The microscope used in this project is an Olympus Bx40 with a third-party digital camera. Stagmo, is secured to the existing microscope stage, and stepper motors are utilized to control the existing manual stage control knobs. Stagmo does not require any modification of existing microscope systems, but "straps" on and hijacks existing controls. This makes Stagmo ideal for traveling researchers or graduate students who are using other facilities equipment. A simple button interface is used to input the dimensions of the microscopic sample into an Arduino. Stagmo utilizes input dimensions to precisely move the microscope stage every few seconds, and triggers the camera controller on the computer capture an image of the current microscope field and output the image to a specified directory. The path, rows and columns utilized by Stagmo to capture the image are output with the image file into imageJ. The image stitching plug-in by Stephan Preibisch (http://fly.mpi-cbg.de/~preibisch/software.html#Stitching ) is used to assemble the images in the directory into a montage. Since the precise location of each image is specified by Stagmo, this process is minimizes the computation load required to produce large montages.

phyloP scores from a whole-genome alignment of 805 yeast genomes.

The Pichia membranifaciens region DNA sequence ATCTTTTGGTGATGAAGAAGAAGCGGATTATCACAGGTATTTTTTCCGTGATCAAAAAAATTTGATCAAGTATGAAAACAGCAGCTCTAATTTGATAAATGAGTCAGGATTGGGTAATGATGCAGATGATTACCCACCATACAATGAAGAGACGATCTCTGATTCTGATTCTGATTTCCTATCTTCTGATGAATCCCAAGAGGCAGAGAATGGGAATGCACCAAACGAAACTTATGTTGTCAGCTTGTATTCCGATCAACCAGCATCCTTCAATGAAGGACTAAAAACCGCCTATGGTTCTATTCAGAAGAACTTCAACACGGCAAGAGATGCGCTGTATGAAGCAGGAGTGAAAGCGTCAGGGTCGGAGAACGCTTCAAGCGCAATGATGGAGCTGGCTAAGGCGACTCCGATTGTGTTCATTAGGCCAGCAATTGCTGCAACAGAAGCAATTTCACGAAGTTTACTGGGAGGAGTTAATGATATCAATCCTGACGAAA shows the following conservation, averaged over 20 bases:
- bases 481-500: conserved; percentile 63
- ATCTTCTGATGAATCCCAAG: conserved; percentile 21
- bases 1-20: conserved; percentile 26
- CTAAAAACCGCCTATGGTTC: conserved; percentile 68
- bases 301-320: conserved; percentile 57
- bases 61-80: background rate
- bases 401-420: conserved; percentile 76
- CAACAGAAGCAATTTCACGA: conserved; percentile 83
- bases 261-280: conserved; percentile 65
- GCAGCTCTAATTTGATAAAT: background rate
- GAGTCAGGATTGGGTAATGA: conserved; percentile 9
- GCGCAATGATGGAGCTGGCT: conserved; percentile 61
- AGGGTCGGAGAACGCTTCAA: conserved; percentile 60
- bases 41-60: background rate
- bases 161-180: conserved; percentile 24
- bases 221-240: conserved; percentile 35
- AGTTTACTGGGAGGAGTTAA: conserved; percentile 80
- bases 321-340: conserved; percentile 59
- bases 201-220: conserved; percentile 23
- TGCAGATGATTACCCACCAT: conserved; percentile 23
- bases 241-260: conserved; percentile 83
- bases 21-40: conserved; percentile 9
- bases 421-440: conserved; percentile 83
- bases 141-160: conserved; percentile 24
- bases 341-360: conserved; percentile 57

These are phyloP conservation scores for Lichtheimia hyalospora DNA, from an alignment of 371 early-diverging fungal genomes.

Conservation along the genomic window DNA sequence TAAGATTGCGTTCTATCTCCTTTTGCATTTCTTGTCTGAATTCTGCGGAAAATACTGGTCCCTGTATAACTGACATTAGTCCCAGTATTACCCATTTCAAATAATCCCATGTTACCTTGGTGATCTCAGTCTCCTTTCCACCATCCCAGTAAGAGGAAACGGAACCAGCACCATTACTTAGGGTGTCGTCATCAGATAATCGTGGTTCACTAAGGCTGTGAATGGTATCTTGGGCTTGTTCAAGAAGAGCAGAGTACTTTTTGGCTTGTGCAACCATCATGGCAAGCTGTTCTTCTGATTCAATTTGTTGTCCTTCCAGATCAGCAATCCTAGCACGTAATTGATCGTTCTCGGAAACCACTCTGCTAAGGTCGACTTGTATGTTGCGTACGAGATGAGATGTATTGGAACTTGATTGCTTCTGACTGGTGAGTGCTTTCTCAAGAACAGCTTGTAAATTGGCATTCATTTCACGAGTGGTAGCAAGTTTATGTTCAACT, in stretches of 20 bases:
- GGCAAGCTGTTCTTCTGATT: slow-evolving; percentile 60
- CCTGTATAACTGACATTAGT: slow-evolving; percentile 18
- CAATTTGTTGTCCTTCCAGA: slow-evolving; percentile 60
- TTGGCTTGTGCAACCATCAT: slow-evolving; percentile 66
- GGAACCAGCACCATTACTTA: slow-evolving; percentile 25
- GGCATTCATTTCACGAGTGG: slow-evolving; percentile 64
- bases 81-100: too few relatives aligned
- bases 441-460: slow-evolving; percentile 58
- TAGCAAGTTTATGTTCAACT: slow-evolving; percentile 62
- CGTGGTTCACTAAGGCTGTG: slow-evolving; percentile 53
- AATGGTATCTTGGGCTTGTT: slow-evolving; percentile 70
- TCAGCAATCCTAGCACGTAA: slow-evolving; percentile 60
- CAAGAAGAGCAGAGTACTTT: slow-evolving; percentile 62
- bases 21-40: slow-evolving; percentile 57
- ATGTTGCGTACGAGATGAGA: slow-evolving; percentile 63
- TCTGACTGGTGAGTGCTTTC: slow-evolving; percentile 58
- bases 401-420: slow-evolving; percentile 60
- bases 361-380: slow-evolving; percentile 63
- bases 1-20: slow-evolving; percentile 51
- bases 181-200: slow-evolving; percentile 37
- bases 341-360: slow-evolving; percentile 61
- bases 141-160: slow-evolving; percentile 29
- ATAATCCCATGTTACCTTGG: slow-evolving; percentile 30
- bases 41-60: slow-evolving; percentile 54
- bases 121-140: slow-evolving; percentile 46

This project was utilized to create cross-sectional  montages of over 200 rib samples (@ 100x)  (requiring 15 - 40 fields) and 100 femur samples (@ 100x) (requiring upwards of 600 fields). Use of the automated system improved efficiency by roughly 600%. 

The current version of Stagmo can be greatly enhanced with greater user control (integrated microscope calibration for changing objectives on the fly), improved user interface with a simple lcd to provide the current parameters and estimated time to completion, improved digital camera integration, and an improved chassis/ hardware microscope integration.